Biomass gives us some fuel for thought
Rural business experts based in Peterborough are at the heart of an international initiative that meets the Government’s action plan to unlock the potential for renewable energy in biomass.
The Whitehall action plan will help the rural division of property consultancy, Carter Jonas with its own, current research – headed by associate Harry Baines – into the viability of biomass fuel crops for the firm’s agricultural and rural estate clients.
Baines, whose family has farming interests in Rutland, has had discussions recently with Renewable Fuels Ltd – a biomass crop growing company which is part of a larger, Swedish co-operative – with a view to piloting a biomass crop on a Carter Jonas-managed estate.
Carter Jonas is keen to find out the real business benefits for farmers and landowners of not only growing a biomass crop but, with the installation of specialised boilers, burning it on-site as an industrial and domestic power source for a farm, an estate or even an entire village.
Baines said: “Biomass crops have the potential to address the high running costs of a farm or any residence. Being in control of your own heating and hot water source on-site, with a degree of certainty of cost and supply of the fuel, would appeal to many people.
“For farmers, there is also the appeal of growing a relatively low-maintenance, profitable crop.”
Other aspects of biomass being looked at by Carter Jonas include the level of management each different biomass crop requires, suitability to different locations in relation to drainage, as well as how reversible the process is, should an alternative use of the land be required in future.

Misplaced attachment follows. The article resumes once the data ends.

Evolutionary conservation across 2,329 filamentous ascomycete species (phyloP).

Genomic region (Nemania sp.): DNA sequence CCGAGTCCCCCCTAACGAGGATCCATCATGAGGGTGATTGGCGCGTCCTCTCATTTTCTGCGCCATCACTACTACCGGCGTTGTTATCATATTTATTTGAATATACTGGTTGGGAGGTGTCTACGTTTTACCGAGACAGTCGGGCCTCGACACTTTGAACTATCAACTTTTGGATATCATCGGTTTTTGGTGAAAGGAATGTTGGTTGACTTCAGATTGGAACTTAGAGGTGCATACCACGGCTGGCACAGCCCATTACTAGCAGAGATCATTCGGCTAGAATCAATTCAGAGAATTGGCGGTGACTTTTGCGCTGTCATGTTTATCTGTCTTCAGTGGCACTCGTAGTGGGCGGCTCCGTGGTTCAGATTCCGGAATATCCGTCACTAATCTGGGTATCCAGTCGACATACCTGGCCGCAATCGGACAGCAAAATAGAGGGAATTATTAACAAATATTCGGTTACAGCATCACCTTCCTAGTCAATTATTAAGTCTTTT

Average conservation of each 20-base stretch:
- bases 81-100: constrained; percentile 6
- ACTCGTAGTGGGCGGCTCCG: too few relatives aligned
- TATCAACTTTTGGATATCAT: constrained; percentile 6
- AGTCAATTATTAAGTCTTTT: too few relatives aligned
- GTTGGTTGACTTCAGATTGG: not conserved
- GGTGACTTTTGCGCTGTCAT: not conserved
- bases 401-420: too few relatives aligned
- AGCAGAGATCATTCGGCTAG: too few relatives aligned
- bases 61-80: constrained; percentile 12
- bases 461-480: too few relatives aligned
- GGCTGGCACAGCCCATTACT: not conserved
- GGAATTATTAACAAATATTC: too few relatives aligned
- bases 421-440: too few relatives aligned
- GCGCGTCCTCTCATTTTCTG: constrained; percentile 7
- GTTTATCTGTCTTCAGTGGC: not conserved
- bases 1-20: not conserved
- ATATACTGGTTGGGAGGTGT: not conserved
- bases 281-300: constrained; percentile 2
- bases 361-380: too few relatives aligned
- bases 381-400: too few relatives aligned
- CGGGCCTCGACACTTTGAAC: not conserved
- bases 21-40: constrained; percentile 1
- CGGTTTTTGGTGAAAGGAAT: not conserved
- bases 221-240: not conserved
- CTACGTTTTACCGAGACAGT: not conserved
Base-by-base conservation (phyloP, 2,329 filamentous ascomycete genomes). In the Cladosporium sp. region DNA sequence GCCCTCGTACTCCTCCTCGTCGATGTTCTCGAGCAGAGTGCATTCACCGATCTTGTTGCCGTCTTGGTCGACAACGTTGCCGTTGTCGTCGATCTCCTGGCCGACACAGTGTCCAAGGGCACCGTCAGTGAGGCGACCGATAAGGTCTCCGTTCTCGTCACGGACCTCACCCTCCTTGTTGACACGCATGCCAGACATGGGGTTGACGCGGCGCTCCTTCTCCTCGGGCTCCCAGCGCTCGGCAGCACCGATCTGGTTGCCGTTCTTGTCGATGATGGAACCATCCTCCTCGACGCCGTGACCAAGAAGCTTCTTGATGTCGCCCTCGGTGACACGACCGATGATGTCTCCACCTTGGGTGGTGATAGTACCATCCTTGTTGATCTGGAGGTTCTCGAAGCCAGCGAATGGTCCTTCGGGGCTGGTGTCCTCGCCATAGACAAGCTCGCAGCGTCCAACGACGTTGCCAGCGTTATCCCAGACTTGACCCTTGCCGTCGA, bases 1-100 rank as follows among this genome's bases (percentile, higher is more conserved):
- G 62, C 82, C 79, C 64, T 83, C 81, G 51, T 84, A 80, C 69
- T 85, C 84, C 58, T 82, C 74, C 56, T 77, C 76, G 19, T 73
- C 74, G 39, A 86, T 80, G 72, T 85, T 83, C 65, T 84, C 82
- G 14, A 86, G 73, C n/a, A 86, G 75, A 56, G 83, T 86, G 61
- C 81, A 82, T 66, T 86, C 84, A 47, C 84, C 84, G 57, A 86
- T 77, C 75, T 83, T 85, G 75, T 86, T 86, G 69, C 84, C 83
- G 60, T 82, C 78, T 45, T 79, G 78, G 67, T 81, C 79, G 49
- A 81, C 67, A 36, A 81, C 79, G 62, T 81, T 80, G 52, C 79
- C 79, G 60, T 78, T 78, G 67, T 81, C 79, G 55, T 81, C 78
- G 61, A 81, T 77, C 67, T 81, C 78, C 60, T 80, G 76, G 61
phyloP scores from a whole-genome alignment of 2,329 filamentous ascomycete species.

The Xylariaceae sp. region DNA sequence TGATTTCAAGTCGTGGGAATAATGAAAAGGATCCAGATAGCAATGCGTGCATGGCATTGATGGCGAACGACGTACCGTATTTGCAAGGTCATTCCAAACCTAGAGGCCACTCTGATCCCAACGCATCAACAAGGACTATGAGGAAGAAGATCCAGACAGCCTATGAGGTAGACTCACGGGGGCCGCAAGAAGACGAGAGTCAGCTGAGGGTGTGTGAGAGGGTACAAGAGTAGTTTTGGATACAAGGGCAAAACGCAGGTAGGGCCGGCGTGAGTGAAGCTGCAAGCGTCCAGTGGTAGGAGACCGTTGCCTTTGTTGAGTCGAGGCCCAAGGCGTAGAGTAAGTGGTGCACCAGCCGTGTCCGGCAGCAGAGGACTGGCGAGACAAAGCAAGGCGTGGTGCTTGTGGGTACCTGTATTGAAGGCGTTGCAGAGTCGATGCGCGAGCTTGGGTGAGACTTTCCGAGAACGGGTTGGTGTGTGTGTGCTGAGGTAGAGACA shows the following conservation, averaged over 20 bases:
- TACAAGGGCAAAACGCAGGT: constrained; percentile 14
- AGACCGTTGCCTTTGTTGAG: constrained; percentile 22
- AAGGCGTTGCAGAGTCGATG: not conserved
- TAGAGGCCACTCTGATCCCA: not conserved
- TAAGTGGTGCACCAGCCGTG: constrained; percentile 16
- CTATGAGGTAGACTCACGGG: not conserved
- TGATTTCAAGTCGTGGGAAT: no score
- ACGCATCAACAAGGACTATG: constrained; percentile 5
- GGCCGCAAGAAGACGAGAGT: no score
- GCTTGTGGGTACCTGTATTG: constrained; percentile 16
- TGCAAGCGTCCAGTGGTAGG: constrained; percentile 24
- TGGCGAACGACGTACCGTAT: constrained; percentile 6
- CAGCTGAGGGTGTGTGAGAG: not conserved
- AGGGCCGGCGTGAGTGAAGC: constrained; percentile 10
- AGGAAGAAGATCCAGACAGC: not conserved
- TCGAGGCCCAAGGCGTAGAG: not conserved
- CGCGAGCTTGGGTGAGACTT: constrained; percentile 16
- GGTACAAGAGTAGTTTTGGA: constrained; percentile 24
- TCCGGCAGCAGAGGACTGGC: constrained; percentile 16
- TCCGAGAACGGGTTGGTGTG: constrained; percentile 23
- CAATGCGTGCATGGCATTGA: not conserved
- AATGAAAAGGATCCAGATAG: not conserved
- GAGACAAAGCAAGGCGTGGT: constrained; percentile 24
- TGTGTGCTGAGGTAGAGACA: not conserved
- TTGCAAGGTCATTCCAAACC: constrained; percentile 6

Baines added: “One of the key things is assessing the profitability of biomass crops – not just the production but the utilisation, on-site or in the immediate vicinity, as a primary fuel source.
“With the Government’s aim for 20 per cent of our electricity to come from renewable sources by 2020, we are confident that biomass will have an increasingly important role to play on the local and the national scene.”
Biomass matters of fact:
• Energy crops include willow, hazel, poplar, hemp, miscanthus (aka Elephant Grass), maize & sorghum
• Agricultural residues such as straw, manure vegetables, fruit and general garden waste can be used as sources of bio-fuels
• Biomass can be a carbon neutral source of energy in that any CO – produced by the process is offset by the CO – taken from the atmosphere and used by the plants to grow
• There is the opportunity for certain types of municipal waste to produce up to 17 per cent of electricity generated in the UK by 2020
• There are grants available to help fund the costs of specialist boilers and installation under the Low Carbon Buildings Programme
• The first straw-fired power station of its kind in the UK was commissioned in Ely, Cambs in 2000 and it now consumes 200,000 tonnes of straw a year.